Several issues ago, we asked HPP readers to participate in our Pontiac Correspondence Research Study by sharing the written communication experienced with Pontiac over the years, or any such letters they may have in their collections. We received a number of interesting responses, so many, in fact, that we were forced to separate them into two segments. The first ones appeared in last month’s issue, and we’re excited to share even more with you this month. Follow along as we learn how Pontiac answered questions from its enthusiastic customers.
If you have a letter from Pontiac and would like to participate in future installments of Pontiac Pen Pals, please send high-resolution scanned copies of your letters to email@example.com. Otherwise, high-quality color copies can be sent to: Pontiac Correspondence Research Study, c/o Rocky Rotella, 9422 Granville Pkwy., La Vista, NE 68128.
Gregg Gorman was a teenager during the musclecar era, and every Pontiac he wanted up to that point, such as the Firebird 400 and GTO, were uninsurable. “I bought a new ’69 Firebird with a 350 H.O. and installed a Royal-Bobcat kit. As soon as I saw the new 1970½ Trans Am, I wanted one,” he says. “I knew I could never afford the insurance on the 400-powered Trans Am, so I wrote to Pontiac to see if I could order one with a 350 H.O., or even a 303 or R/A-V, to see if I could sneak it by the insurance company.”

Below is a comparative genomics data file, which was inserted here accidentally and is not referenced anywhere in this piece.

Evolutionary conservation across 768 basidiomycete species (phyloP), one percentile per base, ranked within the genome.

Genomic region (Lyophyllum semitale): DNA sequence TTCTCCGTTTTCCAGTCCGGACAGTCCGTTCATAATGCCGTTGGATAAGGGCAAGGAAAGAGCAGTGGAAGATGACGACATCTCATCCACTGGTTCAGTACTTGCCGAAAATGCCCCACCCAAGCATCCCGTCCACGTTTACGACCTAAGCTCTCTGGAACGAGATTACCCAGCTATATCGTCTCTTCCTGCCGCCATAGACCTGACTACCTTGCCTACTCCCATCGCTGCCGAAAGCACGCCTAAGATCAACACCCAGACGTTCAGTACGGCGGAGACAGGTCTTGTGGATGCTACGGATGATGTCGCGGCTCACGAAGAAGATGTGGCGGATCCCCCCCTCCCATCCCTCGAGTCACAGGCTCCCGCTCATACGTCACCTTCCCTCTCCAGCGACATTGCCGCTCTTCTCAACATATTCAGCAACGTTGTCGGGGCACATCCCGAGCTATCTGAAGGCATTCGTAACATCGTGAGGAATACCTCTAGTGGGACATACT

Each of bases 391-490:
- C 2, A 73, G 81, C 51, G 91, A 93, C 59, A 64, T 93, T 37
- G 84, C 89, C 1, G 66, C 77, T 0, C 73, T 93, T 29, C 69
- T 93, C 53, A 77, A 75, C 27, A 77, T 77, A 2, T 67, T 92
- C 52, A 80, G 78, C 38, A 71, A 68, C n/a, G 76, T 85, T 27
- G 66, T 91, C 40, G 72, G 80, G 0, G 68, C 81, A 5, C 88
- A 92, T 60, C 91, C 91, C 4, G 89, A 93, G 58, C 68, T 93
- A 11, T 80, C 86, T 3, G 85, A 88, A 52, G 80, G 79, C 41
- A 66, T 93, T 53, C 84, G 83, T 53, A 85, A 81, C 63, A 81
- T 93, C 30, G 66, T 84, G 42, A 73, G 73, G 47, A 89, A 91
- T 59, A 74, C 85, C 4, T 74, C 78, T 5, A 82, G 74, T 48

A letter from Pontiac dated August 5, 1970, arrived in Gregg’s mailbox a few days later from Engineer Herb Adams, who graciously answered all of Gregg’s questions and offered ideas on which Firebirds he could order to make his own small-cube V-8 Trans Am.
“After receiving the reply, I decided to order a ’71 Trans Am anyway,” says Gregg. “I figured that if I couldn’t find an insurance company to insure me, I would store the car until I could. Tired of changing clutches,
I opted for an automatic transmission, and that actually put the Trans Am in the intermediate-sport insurance class, which made it somewhat affordable.
I wrote a second letter to Pontiac in 1975 when my Trans Am turned over 100,000 miles, and the company sent me a dash plaque to commemorate the event. I still own the Trans Am to this day and the dash plaque is still on it.”
Richard Barooshian purchased a ’73 Trans Am with the Super-Duty 455 engine option a few years ago, and accompanying the car were seven letters from Pontiac that the original owner, Mikal Woodward, had saved. Richard shared these letters with HPP and the detailed information contained within is very exciting, particularly for Super-Duty 455 enthusiasts.
It seems that Mikal was well-educated on the Super-Duty engine and inquired about ordering a new ’73 GTO equipped with it. On March 16, 1973, R. B. Reed, Pontiac’s assistant national customer service manager, sent a reply. Mikal received another reply from Pontiac’s Reed on April 26, 1973 (not shown), notifying him of the cam change on the SD and that Ram Air would not be offered.